I attended the RSA conference this year, as I always do, and spent most of the time talking with attendees and clients about what they were learning and trends they were seeing. Here is a summary of what we discussed.
Although mobile security concerns seems to be a theme, I tried to dig deeper, and it seems that more than a few people are concerned about the upcoming changes to Facebook’s currency model. Facebook plans to force all users to use “Facebook Credits”. The worry is that since Facebook is on virtually every smartphone in the world, the digital wallet may come to the consumer faster than expected via facebook. The Facebook credits system is similar to PayPal or Google Checkout; however, since mobile phones don’t normally contain identity information they haven’t really been targeted. Once faceobok account can store credits, like a bank account, having a mobile virus or Trojan that steals your facebook login/password will be akin to stealing your bank account username and password. I think we have heard this story before…
The cloud is always a hot topic but it seems as if nothing has changed. It is all about cost savings and whatever cost to security. As Dave, CSO from eBay put it. Vivek Kundra, whitehouse CIO, plans to save over 20billion by moving to the cloud and when you are saving 20 billion, who lets security get in the way?
Other people were more realistic and have conceded that the cloud will happen and they need to have data classification and risk management processes in place to ensure the *right* date moves to the cloud. A couple cloud vendors mentioned that they will need to educate their customers on how to do risk management and data management so that their customers can securely move to the cloud. This is a departure from the “We don’t talk or tell you about our security processes” stance the cloud vendors had last year.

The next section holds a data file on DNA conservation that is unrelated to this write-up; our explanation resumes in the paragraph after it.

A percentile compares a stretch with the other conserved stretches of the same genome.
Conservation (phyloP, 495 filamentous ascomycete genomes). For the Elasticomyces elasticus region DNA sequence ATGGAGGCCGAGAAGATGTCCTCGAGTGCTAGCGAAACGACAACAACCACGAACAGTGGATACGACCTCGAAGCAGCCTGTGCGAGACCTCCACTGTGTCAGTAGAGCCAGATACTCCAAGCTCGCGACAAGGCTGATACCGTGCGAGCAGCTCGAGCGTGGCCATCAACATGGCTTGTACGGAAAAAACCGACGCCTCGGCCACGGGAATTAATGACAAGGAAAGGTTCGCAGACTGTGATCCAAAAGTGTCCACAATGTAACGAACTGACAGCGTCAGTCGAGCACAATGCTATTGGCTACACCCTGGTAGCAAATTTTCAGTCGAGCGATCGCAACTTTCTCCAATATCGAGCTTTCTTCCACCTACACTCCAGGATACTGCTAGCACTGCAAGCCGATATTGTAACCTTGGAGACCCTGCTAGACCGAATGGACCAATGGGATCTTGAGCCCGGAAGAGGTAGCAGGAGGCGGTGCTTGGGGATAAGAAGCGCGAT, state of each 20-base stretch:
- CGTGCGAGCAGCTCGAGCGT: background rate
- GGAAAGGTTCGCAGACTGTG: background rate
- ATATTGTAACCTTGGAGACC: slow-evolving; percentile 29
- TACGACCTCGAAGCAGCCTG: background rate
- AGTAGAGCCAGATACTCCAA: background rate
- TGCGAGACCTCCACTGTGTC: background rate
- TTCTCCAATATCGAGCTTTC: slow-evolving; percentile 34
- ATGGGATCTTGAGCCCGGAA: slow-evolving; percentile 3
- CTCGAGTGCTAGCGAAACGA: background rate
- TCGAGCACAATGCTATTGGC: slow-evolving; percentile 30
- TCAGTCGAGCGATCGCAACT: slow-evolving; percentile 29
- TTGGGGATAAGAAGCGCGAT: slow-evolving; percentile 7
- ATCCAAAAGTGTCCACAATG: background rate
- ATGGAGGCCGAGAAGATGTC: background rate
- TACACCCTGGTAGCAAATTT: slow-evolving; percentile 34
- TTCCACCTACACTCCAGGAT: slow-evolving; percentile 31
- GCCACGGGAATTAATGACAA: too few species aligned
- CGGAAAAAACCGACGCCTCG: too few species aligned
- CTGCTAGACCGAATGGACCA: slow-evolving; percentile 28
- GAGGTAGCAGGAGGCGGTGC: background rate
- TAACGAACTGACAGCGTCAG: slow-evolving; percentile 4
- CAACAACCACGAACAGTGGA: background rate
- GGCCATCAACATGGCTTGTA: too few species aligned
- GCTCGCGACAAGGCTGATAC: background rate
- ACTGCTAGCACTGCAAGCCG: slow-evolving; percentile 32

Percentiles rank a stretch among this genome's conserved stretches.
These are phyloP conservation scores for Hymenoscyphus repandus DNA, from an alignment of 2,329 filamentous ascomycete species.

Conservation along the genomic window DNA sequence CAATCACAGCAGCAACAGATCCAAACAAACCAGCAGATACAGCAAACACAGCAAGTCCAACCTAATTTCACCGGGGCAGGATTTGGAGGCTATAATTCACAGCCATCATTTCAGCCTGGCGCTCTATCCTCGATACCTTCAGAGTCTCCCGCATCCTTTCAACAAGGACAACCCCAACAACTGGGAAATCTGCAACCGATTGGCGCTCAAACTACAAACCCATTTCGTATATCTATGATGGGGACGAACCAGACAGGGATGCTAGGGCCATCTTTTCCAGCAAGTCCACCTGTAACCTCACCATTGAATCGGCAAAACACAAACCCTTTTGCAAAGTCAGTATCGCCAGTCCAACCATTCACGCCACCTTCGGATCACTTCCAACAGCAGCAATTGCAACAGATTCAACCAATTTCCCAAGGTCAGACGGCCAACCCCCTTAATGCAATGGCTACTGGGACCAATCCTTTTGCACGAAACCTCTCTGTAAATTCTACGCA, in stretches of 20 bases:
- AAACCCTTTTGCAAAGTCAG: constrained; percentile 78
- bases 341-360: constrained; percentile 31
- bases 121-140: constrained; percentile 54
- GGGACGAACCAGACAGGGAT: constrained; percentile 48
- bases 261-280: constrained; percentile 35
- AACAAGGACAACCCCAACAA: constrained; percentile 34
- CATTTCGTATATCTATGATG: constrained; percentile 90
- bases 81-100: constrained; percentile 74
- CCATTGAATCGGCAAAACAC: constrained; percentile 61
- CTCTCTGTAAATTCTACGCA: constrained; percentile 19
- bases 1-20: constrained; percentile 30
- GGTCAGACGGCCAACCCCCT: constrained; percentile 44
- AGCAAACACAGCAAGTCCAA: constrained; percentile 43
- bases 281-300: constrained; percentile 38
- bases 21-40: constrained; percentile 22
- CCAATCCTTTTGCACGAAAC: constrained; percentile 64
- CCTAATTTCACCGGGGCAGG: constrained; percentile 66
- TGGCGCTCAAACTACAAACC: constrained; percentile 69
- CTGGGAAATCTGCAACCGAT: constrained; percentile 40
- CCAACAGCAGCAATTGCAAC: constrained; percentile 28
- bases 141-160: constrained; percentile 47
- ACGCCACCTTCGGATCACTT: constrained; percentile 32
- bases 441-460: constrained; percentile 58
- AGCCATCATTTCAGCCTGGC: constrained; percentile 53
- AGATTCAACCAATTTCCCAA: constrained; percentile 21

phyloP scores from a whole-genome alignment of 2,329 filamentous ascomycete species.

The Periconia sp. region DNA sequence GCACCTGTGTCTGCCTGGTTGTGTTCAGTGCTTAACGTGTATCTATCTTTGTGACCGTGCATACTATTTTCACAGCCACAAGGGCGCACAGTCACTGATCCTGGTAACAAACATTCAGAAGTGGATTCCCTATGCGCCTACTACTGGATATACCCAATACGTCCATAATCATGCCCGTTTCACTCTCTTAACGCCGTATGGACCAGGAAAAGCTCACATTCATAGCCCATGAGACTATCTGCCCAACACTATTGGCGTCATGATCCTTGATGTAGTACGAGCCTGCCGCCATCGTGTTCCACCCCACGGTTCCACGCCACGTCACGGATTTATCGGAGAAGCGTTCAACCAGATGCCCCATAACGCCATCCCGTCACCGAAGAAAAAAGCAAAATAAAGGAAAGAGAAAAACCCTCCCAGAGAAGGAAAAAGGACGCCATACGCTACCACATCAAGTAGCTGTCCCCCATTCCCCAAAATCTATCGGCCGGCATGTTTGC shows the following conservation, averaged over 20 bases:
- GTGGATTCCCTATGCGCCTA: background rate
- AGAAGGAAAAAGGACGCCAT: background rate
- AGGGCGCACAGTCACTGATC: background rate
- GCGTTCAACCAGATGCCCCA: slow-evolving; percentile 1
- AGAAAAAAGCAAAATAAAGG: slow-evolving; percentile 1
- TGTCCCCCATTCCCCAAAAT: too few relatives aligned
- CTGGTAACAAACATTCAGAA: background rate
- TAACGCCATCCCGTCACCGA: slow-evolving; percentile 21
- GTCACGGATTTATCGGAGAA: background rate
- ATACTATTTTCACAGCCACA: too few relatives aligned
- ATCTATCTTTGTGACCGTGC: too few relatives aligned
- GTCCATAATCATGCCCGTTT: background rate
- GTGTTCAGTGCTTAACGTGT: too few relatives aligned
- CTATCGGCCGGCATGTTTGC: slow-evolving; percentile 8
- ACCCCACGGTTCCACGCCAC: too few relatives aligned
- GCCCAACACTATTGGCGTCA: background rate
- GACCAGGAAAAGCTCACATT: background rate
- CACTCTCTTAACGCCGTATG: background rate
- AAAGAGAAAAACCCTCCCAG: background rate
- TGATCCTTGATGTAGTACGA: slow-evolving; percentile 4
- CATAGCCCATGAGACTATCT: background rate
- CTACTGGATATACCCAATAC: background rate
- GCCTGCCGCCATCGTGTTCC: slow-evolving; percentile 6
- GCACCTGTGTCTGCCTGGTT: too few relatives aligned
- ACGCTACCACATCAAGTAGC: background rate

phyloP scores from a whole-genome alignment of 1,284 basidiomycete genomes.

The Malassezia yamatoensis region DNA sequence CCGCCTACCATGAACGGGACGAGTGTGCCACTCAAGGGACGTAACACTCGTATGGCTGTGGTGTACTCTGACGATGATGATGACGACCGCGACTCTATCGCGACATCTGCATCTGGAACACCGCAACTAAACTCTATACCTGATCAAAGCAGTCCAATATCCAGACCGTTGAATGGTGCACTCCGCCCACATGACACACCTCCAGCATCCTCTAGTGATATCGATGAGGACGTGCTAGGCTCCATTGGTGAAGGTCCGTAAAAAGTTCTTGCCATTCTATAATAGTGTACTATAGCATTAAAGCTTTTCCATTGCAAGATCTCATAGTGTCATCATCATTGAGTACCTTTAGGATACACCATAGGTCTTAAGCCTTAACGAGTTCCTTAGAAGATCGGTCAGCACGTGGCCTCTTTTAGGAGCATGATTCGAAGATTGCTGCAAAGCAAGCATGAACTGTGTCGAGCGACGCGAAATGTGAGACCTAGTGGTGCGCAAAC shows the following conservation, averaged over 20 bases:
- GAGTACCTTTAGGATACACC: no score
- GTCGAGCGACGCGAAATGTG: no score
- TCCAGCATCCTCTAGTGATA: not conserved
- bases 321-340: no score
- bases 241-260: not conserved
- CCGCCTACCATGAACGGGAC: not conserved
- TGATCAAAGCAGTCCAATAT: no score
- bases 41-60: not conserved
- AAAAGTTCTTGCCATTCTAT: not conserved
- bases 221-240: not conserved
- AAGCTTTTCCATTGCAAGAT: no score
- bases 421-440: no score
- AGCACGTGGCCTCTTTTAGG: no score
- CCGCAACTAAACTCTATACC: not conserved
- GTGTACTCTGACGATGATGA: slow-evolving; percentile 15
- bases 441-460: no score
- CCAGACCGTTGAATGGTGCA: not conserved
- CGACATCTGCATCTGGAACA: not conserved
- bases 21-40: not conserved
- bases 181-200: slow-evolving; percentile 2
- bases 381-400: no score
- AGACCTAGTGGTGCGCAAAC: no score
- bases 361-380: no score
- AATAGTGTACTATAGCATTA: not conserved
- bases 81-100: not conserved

Also, Symantec is making a big splash with their .cloud initative which is a marketing rebranding of all their cloud offerings including cloud based endpoint protection, cloud email encryption and filter, and cloud based web filtering. While the moniker may be funny and many have laughed at it, it is simple and effective. AV.cloud sounds much better than “cloud based anti-virus”. Marketing changes aside, not much has changed in terms of the technology behind the solution but Symantec is committed to heavily investing into .cloud and becoming the premier cloud security services provider in the world.
As I met with attendees and vendors, I asked if CIOs were adding cloud security services into their ROI analysis when moving their data to the cloud, almost everyone said no. Is this an indicator that cloud services don’t apply to the enterprise or perhaps the security CIOs want is ”real security controls” on the platforms, operating systems, and databases in the cloud rather than just moving their security tools from on-premise to the cloud? It seems to me the only people looking at cloud security services is the SMB.